Jayne: To me, the core group of Astros-grown prospects who take the field day in and day out have become the heart and soul of the team. Jose Altuve, George Springer, Carlos Correa and Alex Bregman have become the leaders of this team. They challenge themselves and each other in a way that sets the tone for everyone. When Carlos Beltran was brought in for his maturity and veteran presence in 2017, I felt like the players needed that. But I don’t think that’s the case any longer. This core group can now take on that mantle and set the example for the next group of rookies that heads to Houston.

C70: What is your general outlook for 2019? Where will they finish in the division?

Jayne: The Astros may not have made all the moves that I would have liked in the offseason, but that can probably be said by fans of the other AL West teams as well. Even though I have a few questions about this team, they should still be able to win the division.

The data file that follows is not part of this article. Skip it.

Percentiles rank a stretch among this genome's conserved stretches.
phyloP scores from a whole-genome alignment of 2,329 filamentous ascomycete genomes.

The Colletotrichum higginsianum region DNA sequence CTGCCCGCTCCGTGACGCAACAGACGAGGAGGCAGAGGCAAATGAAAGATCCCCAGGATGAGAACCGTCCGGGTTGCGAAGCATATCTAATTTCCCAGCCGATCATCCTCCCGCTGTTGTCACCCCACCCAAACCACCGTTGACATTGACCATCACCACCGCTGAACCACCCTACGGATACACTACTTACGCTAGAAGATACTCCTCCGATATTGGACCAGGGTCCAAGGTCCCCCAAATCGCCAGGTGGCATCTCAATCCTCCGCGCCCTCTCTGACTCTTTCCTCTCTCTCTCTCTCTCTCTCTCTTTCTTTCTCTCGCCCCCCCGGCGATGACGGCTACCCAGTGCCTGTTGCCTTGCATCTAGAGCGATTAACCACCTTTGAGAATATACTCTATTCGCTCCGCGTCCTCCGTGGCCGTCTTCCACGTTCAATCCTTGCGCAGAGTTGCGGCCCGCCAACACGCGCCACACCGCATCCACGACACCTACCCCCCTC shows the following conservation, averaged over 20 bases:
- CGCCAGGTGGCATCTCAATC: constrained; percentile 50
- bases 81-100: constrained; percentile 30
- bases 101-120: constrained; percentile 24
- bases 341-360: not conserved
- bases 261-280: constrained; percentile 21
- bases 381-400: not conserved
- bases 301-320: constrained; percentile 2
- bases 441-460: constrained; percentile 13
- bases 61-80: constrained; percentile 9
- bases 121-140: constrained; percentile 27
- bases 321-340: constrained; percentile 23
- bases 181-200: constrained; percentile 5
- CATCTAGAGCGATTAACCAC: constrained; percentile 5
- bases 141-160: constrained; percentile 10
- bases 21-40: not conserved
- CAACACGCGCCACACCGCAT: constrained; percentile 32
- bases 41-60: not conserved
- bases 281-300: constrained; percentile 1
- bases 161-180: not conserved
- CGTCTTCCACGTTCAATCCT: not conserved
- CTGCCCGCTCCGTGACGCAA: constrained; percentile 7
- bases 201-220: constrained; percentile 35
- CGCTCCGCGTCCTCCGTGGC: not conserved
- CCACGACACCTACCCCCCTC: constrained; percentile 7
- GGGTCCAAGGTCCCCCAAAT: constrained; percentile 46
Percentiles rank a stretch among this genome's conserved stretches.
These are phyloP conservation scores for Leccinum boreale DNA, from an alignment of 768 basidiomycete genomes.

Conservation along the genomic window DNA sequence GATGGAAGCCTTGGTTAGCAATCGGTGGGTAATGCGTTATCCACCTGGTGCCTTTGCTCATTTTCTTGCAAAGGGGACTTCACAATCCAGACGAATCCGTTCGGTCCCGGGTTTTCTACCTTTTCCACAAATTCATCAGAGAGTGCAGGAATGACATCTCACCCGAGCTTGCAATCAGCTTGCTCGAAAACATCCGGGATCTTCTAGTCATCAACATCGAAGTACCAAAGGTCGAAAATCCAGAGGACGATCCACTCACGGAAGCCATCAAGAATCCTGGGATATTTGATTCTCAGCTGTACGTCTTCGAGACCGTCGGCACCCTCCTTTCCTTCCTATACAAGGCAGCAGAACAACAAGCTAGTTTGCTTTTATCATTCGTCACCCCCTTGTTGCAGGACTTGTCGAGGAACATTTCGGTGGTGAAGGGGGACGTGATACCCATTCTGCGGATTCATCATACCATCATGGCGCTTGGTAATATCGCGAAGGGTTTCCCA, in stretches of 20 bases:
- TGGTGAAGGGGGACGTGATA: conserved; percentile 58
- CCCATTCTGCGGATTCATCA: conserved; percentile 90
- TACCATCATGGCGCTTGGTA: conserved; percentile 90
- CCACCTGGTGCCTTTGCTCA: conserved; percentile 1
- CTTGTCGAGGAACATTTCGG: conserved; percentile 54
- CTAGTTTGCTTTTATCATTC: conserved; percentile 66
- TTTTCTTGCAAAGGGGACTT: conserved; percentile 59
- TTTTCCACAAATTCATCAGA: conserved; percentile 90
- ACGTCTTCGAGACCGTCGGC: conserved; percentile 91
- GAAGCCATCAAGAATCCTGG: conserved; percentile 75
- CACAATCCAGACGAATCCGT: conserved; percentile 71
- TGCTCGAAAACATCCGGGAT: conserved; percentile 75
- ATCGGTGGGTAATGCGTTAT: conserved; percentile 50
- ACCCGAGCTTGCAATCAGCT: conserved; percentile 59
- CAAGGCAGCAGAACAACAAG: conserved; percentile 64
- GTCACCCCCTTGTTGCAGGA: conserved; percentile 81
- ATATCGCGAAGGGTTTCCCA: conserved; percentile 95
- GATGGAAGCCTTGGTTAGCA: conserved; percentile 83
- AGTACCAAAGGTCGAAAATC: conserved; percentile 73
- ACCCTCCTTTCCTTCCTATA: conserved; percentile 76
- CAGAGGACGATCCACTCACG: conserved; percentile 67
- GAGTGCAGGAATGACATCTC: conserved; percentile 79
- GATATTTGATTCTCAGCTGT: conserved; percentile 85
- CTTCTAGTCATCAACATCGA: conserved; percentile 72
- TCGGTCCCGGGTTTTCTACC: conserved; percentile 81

C70: What’s the biggest question for this team going into the season and what’s the answer to it?

Jayne: I have concerns about the bullpen makeup and the catcher situation from a defensive standpoint, but the biggest question mark for the season is probably the starting rotation. As I mentioned above, replacing Keuchel, Morton and McCullers won’t be easy. With the recent quad injury to Josh James, the race for 5th starter appears to be between Brad Peacock and Framber Valdez as the front office doesn’t seem inclined to rush top prospects such as Forrest Whitley and Corbin Martin to the bigs. Since Valdez has much less experience (and has the tendency to be a little wild), Peacock probably has a leg up on the competition but Peacock, like McHugh, worked out of the bullpen in 2018 and his inclusion in the rotation will weaken the bullpen even further. There are a number of other pitchers who could force the issue with good outings this spring, such as Brady Rodgers and Rogelio Armenteros, but neither has really been mentioned as an option at this point.